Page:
Audit Notes: Baffled Wall Street Historians, Too Much Demand, Deficits to Shrink

Here’s your Quote of the Day, from The New York Times’s story on the Financial Crisis Inquiry Commission report.

Wall Street historian Steve Fraser:

“For a historian, it’s a baffling moment,” he said. “All the stars seemed aligned to produce real, fundamental change in the direction of public policy, and yet here we are with an administration itself bending over backwards to make friends with the financial industry.”

I wouldn’t call it baffling—we know why it’s happening (kaching). But it’s still stunning that an industry that almost took down the world two years ago is still able to exercise the power that it does over a government elected in no small part to stand up to it.

— Reuters Breakingviews writes that Demand Media’s hot IPO yesteray is the latest evidence of a second tech bubble. Add it to the $50 billion Facebook deal and the $15 billion to $20 billion potential Groupon IPO.

Google’s search results have gone way downhill lately in large part because of junk purveyors like Demand and Google says it will crack down on these content farms. We’ll see, but it’s one more reason to think a company like Demand might be overvalued at $1.5 billion. I don’t quite understand how Demand’s junk—and that of its competitors—gets ranked so high in search results. Who links to this stuff?


Moreover, the company’s accounting practices look aggressive. Demand says its content has a lifespan of five years, so it amortizes the cost of creating it over this period. If enough articles such as “How to be a hipster in Chicago”, have a shorter shelf-life, the result would be high revenues up front and costs spread out over an unrealistic period. That would suggest current margins are inflated and its losses understated.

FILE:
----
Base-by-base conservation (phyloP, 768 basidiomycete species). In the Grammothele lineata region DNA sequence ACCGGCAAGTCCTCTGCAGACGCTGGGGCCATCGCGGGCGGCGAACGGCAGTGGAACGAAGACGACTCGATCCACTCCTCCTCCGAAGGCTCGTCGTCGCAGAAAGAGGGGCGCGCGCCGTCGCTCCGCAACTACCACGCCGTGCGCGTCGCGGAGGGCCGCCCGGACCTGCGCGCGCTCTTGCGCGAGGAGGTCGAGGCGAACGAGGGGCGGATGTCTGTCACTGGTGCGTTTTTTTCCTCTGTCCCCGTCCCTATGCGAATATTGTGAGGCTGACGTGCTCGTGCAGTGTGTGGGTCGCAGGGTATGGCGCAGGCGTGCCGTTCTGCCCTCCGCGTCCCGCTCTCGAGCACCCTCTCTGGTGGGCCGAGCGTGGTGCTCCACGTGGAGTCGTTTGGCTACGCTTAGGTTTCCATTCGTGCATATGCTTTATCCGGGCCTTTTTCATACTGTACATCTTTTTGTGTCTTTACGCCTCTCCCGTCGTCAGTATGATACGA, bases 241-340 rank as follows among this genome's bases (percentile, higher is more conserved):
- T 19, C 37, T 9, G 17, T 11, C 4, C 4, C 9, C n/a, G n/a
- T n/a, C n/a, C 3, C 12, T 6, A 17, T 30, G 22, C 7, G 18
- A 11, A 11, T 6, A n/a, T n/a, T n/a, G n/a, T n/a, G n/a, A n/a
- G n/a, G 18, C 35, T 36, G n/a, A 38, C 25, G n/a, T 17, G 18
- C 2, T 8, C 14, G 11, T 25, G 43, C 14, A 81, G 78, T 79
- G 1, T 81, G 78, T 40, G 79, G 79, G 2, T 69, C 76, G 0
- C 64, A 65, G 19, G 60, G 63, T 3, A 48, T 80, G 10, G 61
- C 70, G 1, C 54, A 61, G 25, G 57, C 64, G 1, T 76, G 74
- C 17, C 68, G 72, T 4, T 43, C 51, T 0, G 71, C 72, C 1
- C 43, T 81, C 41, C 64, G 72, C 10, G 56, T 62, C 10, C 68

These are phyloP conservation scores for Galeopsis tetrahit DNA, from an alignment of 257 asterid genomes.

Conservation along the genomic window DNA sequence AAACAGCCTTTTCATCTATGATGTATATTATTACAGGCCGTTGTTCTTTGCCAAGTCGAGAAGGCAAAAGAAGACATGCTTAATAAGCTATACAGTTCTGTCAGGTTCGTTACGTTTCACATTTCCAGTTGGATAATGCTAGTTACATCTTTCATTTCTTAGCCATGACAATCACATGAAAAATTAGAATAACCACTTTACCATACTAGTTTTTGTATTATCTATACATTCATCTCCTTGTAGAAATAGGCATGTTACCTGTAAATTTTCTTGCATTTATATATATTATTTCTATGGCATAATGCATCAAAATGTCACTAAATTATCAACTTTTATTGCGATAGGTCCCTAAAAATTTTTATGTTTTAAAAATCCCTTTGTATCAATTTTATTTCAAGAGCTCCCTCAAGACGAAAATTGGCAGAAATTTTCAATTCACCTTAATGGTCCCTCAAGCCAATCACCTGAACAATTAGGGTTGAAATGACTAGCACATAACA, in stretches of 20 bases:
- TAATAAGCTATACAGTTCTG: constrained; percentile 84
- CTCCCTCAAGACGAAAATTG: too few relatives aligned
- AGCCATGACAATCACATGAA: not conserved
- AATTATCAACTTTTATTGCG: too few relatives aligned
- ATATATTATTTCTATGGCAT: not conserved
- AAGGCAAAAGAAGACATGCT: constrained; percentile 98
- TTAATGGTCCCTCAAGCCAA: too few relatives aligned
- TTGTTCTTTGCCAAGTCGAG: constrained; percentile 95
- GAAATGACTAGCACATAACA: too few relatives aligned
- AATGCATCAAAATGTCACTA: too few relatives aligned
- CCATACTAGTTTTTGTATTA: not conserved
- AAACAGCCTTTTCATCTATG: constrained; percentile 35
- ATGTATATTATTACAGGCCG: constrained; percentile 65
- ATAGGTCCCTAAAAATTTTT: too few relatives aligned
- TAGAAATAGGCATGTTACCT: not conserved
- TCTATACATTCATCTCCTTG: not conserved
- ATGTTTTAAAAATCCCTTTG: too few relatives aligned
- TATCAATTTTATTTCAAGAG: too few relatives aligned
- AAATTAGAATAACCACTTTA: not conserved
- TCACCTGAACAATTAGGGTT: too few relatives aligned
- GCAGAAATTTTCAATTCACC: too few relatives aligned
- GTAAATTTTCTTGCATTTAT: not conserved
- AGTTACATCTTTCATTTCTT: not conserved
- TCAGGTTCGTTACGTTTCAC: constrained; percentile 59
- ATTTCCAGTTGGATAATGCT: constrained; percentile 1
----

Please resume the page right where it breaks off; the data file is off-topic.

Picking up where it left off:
Let’s hope it doesn’t live five years.

The Wall Street Journal goes page one with news that Obama’s deal with Republicans to preserve tax cuts for the rich in exchange for extending unemployment benefits for the not-rich will mean a record deficit for next year: $1.5 trillion.

Here’s the headline and subhed:

Deficit Outlook Darkens

Stark Warning for 2011 Fuels Battle Over Government Spending and Taxation

But things don’t seem quite so catastrophic if you look at the WSJ’s own chart, which doesn’t get mentioned in the story:

Looks like the deficit shrinks dramatically after this year, dropping to a sustainable level by 2013 or so and staying there at least through 2020.

Indeed, here’s what the CBO says on its site:

Under current law, CBO projects, budget deficits will drop markedly over the next few years—to $1.1 trillion in 2012, $704 billion in 2013, and $533 billion in 2014. Relative to the size of the economy, those deficits represent 7.0 percent of GDP in 2012, 4.3 percent in 2013, and 3.1 percent in 2014. From 2015 through 2021, the deficits in the baseline projections range from 2.9 percent to 3.4 percent of GDP.

It might have been worth pointing out in the Journal’s story about budget projections that the days of huge deficits are projected to end in a year and a half or so.

Has America ever needed a media watchdog more than now? Help us by joining CJR today.

Ryan Chittum is a former Wall Street Journal reporter, and deputy editor of The Audit, CJR's business section. If you see notable business journalism, give him a heads-up at Follow him on Twitter at @ryanchittum. Tags: , , , ,